National Columnist

It's a wonder NFL prospects don't boycott useless Wonderlic test

Dallas was so concerned about Morris Claiborne's Wonderlic it traded up to draft him No. 6 overall. (Getty Images)
Dallas was so concerned about Morris Claiborne's Wonderlic it traded up to draft him No. 6 overall. (Getty Images)

They should just say no. Refuse to take the Wonderlic or any standardized test this week at the scouting combine. Why don't they do that? Why won't the NFL's top draft prospects unite as one and just say no?

Maybe it has never occurred to them, or to the agents representing them. Maybe it should occur to them. Maybe this column will make it happen, if not this year -- sometimes a seed takes more than a few hours to germinate and bloom -- then next.

Because the standardized test portion of the combine is more hurtful than helpful. That's an easy threshold to top, seeing how the Wonderlic -- or whatever test is introduced this year -- isn't helpful at all. As in, it doesn't help predict a prospect's NFL future whatsoever.

That's not me talking. That's a series of studies that have concluded, independently, that a prospect's score on the Wonderlic has no bearing on how he will perform in the NFL ... or even where he will be drafted.

To recap: The Wonderlic neither predicts a player's NFL future nor affects where he will be drafted.

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And still it's used, and not used for good but for bad. It's used as a hammer by media and fans who get their hands on scores and congratulate those who did well, yes, but who have more fun mocking those who don't.

It happened last year to LSU cornerback Morris Claiborne, whose intellect was mocked brutally. I defended Claiborne, attacking anyone who would ridicule his Wonderlic score, but then it was pointed out that I was a hypocrite. That I had done something similar to another prospect a year earlier. And maybe I had. Here's the tweet in question. See for yourself.

Shame on me, then. Shame on any of us who would use a person's Wonderlic score against him, as if it matters in the grand scheme of things. It doesn't matter, not any more than a short person's height matters, or a bald person's scalp matters. We are who we are. We were born with certain genetics, good and bad, so who are we to mock someone because their genetic code isn't quite as sterling, in a specific area, as ours?

That's why I have no qualms about naming Morris Claiborne in this story. I'm not ashamed of him. I hope he's not ashamed of himself, either. He scored low on the test. So what? He still was drafted No. 6 overall by the Dallas Cowboys -- who traded up on draft day to get him, because they wanted him that badly -- and he still had an encouraging rookie season in 2012, and he's still considered the future of the Cowboys' secondary. Morris Claiborne, if he stays healthy, will have a great time over the next decade before retiring in his 30s with enough money to never have to work again.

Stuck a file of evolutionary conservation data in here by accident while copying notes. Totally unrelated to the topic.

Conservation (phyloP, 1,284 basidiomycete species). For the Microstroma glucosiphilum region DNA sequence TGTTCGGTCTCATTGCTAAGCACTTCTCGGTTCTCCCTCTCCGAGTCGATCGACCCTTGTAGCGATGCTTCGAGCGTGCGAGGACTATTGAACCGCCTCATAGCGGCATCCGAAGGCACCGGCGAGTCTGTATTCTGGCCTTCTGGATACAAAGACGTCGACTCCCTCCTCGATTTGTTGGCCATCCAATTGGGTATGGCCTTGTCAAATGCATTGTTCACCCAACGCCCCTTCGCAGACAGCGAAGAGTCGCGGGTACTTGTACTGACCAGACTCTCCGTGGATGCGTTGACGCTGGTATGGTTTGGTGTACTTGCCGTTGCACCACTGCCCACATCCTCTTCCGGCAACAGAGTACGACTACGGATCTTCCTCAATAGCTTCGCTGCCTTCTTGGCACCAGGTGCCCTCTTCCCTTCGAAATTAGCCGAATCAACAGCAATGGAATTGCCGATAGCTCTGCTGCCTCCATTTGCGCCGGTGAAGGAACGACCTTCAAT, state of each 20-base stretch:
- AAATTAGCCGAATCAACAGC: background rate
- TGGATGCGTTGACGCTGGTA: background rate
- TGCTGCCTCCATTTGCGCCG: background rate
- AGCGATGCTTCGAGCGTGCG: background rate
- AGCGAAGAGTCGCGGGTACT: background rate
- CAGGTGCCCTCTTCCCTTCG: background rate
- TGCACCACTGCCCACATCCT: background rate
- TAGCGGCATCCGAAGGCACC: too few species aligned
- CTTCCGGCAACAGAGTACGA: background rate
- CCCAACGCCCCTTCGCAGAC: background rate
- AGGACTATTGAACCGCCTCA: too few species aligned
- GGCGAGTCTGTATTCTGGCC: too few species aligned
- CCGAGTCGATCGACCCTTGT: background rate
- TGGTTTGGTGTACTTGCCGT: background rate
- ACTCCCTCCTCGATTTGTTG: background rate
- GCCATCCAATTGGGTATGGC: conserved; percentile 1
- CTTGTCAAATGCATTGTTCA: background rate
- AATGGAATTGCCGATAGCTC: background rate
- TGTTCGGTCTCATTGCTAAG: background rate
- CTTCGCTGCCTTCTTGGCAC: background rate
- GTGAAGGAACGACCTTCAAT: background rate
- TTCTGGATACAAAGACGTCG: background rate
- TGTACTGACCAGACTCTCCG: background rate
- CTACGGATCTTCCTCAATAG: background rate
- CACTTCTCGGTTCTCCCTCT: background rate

And we're going to mock him for a test score?

IQ matters in some fields, I'll grant you that. A doctor can't be a doctor without the ability to score high on standardized tests. Same for a rocket scientist, and lots of other fields. But we're not talking about those fields. We're talking about a football field, where athleticism and reflexes and reaction time -- watching a play unfold and knowing what to do immediately, not poring over a written question and answering it correctly -- matters.

If two trains leave Los Angeles and New York at 6 p.m., and the westbound train is traveling 300 mph and the eastbound train is traveling 200 mph, in which time zone are they likely to meet?

Who cares?

If a football is thrown to a receiver, can the receiver get open? And can he catch it or not?

High test scores don't matter. Not in the NFL. Mike Mamula scored a 49 out of 50 on the Wonderlic. That's genius level. Remember Mamula? As a bust, sure you do. Browns tight end Benjamin Watson, a physical freak, scored a 48. Nice career, but never a star.

Dan Marino scored a 15. So did Jim Kelly and Terry Bradshaw. Those are three of the better quarterbacks in NFL history, all of whom scored below average, whatever that means, on the Wonderlic. Didn't matter, obviously. Jeff George scored a 10 before the 1990 draft, and it mattered so much that he was picked first overall and passed for 27,602 career yards and 154 touchdowns.

Every year, though, the charade continues. The NFL offers the Wonderlic. Players, some of whom refuse to run or throw at the combine, take it. No questions asked. Why do they do it?


The score doesn't matter, unless the player bombs it. And then it matters to the media -- to a jackass like me -- way too much.

End the charade, 2013 NFL Draft prospects. Don't take the test. What's the NFL going to do -- refuse to draft all of you?

Gregg Doyel is a columnist for He covered the ACC for the Charlotte Observer, the Marlins for the Miami Herald, and Brooksville (Fla.) Hernando for the Tampa Tribune. He was 4-0 (3 KO's!) as an amateur boxer, and volunteers for the ALS Association. Follow Gregg Doyel on Twitter.

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